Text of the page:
- Format: Kindle Edition
- File Size: 957 KB
- Print Length: 328 pages
- Publisher: Springer; 1st ed. 2018 edition (8 January 2018)
- Sold by: Amazon Australia Services, Inc.
- Language: English
- ASIN: B077GBP7YQ
- Text-to-Speech: Enabled
- Word Wise: Enabled
- Customer Reviews: 7 customer ratings
- Amazon Bestsellers Rank: #10,492 Free in Kindle Store (See Top 100 Free in Kindle Store)
Happiness is the Wrong Metric: A Liberal Communitarian Response to Populism (Library of Public Policy and Public Administration Book 11) Kindle Edition
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From the Back Cover
This book is open access under a CC BY 4.0 license.
This timely book addresses the conflict between globalism and nationalism. It provides a liberal communitarian response to the rise of populism occurring in many democracies. The book highlights the role of communities next to that of the state and the market. It spells out the policy implications of liberal communitarianism for privacy, freedom of the press, and much else. In a persuasive argument that speaks to politics today from Europe to the United States to Australia, the author offers a compelling vision of hope. Above all, the book offers a framework for dealing with moral challenges people face as they seek happiness but also to live up to their responsibilities to others and the common good.
At a time when even our most basic values are up for question in policy debates riddled with populist manipulation, Amitai Etzioni’s bold book creates a new frame which introduces morals and values back into applied policy questions. These questions span the challenges of jobless growth to the unanswered questions posed by the role of artificial intelligence in a wide range of daily life tasks and decisions. While not all readers will agree with the communitarian solutions that he proposes, many will welcome an approach that is, at its core, inclusive and accepting of the increasingly global nature of all societies at the same time. It is a must read for all readers concerned about the future of Western liberal democracy.
Carol Graham, Leo Pasvolsky Senior Fellow, The Brookings Institution and College Park Professor/University of Maryland
In characteristically lively, engaging, and provocative style Etzioni tackles many of the great public policy dilemmas that afflict us today. Arguing that we are trapped into a spiral of slavish consumerism, he proposes a form of liberal communitarian that, he suggests, will allow human beings to flourish in changing circumstances.
Jonathan Wolff, Blavatnik Chair of Public Policy, Blavatnik School of Government, University of Oxford
About the Author
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Top international reviews
Etzioni has made in so many of his books a clear case of how through family and community relations we learn to love, to empathize and to share. These values and norms forms miles of invisible lines of shared happiness, love and respect, forming the fibers that bind a community together, expressed in words as family, society, barrio, neighbor, community pride and friendship.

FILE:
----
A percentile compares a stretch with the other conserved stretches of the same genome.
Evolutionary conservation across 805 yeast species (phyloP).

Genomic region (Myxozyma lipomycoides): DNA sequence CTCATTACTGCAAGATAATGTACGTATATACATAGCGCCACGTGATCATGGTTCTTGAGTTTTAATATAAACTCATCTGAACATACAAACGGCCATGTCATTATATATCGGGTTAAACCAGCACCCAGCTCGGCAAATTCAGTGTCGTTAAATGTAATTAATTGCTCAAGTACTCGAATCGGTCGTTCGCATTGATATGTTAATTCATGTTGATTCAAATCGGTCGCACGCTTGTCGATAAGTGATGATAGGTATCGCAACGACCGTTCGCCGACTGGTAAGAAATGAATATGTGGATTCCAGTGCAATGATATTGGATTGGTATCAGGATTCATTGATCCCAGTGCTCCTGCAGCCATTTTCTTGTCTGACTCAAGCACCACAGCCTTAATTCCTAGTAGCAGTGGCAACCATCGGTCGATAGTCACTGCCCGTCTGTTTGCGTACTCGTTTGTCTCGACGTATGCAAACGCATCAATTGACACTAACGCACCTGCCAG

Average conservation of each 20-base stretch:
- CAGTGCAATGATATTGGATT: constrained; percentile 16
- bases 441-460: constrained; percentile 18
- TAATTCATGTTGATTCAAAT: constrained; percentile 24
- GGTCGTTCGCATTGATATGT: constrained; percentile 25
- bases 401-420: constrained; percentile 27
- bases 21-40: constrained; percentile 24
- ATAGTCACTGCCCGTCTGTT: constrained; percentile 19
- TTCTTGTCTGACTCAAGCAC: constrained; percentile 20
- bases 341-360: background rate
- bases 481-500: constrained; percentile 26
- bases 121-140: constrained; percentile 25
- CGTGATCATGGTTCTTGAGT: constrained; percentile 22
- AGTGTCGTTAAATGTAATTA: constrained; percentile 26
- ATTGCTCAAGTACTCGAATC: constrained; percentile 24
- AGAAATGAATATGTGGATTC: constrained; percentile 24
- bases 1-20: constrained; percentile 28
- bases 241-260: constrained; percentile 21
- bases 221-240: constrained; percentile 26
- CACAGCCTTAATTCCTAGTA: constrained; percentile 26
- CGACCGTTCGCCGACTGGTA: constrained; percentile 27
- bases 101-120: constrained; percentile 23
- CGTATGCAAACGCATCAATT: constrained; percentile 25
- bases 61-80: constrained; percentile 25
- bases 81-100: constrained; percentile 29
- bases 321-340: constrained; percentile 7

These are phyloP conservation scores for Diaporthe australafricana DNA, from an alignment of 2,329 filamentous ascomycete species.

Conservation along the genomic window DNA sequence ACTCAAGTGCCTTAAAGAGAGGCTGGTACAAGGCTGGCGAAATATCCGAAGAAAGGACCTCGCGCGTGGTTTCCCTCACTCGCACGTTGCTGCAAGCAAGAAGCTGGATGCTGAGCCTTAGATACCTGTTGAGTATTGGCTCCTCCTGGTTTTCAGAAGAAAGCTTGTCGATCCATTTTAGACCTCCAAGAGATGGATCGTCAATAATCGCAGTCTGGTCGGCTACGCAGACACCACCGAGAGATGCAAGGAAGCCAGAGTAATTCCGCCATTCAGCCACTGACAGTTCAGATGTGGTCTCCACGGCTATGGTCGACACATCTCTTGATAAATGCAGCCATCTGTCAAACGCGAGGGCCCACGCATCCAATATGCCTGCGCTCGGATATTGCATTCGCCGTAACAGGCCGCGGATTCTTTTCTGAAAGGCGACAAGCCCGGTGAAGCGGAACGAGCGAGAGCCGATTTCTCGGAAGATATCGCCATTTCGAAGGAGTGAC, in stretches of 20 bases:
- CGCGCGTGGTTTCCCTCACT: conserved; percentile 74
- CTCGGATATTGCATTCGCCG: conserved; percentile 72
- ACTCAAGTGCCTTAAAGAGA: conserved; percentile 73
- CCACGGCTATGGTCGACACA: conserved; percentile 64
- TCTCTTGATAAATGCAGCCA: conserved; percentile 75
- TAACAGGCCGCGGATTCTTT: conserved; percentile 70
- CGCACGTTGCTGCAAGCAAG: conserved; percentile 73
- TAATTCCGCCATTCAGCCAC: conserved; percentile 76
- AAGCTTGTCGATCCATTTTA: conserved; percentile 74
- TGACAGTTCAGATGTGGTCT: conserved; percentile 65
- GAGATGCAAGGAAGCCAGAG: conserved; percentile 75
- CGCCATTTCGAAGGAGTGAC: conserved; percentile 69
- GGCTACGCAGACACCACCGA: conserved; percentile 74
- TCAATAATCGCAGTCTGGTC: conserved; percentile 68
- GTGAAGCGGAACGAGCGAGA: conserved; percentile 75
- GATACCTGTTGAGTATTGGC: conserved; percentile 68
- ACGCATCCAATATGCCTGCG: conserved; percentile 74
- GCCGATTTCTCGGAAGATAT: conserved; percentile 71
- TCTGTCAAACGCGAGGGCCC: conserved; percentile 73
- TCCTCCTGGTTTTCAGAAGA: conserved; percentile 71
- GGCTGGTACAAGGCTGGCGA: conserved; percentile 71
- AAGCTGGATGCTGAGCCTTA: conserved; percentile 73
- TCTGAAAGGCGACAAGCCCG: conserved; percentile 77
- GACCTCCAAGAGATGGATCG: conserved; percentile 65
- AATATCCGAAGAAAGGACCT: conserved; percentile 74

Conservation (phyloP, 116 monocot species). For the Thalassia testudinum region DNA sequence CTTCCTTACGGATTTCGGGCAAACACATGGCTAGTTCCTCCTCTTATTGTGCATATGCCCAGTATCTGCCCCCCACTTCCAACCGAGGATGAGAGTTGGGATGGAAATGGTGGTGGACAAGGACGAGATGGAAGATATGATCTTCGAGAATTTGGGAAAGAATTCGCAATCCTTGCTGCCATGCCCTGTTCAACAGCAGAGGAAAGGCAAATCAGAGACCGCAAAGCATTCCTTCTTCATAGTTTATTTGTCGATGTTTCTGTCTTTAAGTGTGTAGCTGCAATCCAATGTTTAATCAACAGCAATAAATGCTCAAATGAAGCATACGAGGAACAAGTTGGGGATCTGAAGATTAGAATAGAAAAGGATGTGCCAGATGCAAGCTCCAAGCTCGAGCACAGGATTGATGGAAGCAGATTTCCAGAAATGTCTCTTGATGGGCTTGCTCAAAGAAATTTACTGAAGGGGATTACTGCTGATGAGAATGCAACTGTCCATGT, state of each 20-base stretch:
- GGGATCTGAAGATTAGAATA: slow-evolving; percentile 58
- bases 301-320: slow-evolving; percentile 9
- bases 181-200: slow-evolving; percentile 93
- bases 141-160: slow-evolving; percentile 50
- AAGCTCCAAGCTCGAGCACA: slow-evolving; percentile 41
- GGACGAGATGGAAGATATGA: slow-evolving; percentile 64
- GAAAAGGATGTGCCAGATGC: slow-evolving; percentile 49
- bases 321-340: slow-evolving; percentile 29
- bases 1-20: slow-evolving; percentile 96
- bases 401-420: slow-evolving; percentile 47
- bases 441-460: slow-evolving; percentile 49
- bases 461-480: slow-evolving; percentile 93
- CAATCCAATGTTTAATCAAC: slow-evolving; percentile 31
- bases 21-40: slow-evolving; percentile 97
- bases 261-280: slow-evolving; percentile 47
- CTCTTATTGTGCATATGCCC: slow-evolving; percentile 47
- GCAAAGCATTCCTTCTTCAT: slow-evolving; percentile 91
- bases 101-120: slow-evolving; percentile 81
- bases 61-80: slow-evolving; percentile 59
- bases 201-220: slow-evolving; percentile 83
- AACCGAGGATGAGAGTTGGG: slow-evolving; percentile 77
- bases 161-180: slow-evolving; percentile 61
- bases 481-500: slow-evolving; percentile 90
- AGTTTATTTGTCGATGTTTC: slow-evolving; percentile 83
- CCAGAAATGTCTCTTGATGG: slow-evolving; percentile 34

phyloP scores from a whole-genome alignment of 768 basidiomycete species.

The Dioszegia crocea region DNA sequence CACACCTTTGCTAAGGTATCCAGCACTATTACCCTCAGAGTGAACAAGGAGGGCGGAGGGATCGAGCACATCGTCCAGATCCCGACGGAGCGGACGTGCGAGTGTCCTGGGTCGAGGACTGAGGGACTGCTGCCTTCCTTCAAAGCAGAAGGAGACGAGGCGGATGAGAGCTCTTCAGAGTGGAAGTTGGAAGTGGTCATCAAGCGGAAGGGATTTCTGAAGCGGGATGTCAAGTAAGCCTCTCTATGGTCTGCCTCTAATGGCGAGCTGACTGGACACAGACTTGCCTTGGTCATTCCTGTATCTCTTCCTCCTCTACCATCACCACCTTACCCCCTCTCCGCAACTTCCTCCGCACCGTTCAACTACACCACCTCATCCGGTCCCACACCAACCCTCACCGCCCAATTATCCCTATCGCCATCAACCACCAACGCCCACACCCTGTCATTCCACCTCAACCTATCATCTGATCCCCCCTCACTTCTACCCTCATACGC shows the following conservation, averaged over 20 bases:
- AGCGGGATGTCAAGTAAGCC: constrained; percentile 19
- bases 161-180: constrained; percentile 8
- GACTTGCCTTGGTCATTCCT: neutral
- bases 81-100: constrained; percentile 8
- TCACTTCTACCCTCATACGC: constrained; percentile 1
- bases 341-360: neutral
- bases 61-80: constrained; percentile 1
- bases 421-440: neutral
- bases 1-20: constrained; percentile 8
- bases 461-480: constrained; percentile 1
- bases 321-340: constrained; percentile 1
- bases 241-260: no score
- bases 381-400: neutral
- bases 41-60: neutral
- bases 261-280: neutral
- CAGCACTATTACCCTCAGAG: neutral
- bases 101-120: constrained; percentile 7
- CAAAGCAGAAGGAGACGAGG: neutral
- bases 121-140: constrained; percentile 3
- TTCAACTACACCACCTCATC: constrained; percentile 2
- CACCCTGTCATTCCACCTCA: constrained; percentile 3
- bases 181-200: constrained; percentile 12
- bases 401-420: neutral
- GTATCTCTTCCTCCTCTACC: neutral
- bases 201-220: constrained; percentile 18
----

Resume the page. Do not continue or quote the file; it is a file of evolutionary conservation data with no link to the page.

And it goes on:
This is the foundation of a good society. This is the teaching of Amitai Etzioni. All his writings and theories on the source of moral values to create a good society are based on this care and responsibility for the common good.
It is for this reason that I was also somewhat confused by Etzioni’s title of his new book: 'Happiness is the Wrong Metric: Liberal Communitarian Response to Populism”. For in all my translation of what constitutes a good society is the pursuit of happiness instead of the pursuit of material wealth. Everything I did in public office, from promoting social cohesion in the barrios, developing a green pathway for Aruba up to connecting economic prosperity to wellbeing, all had to do with the communitarian view of Etzioni and the critical but profound reflection of Robert F Kennedy on GDP as a measure of wellbeing: “Yet the gross national product does not allow for the health of our children, the quality of their education or the joy of their play. It does not include the beauty of our poetry or the strength of our marriages, the intelligence of our public debate or the integrity of our public officials”.
The great value of Etzioni’s book is helping us understand the dilemma between the pursuit of happiness as a focal point in life and its moments of conflict with the common good. It is a must read for all who are interested in finding the solutions for the great tension arising between the pursuit of individual happiness and the pursuit of a good society. For the populist it might seem obvious that the answer is the individual’s dreams above all as if the final destiny of the quality of the society does not affect that final outcome. It is clear, and Etzioni makes it clear again, in this book that the pursuit of individual happiness cannot take place isolated from the wellbeing of the whole society, for our happiness is also bound to our relationship with others and their faith. I am sure that we find again in his reflections a compass for the navigation in the difficult seas that we all as citizens and public servants need to course the destiny of our people and societies.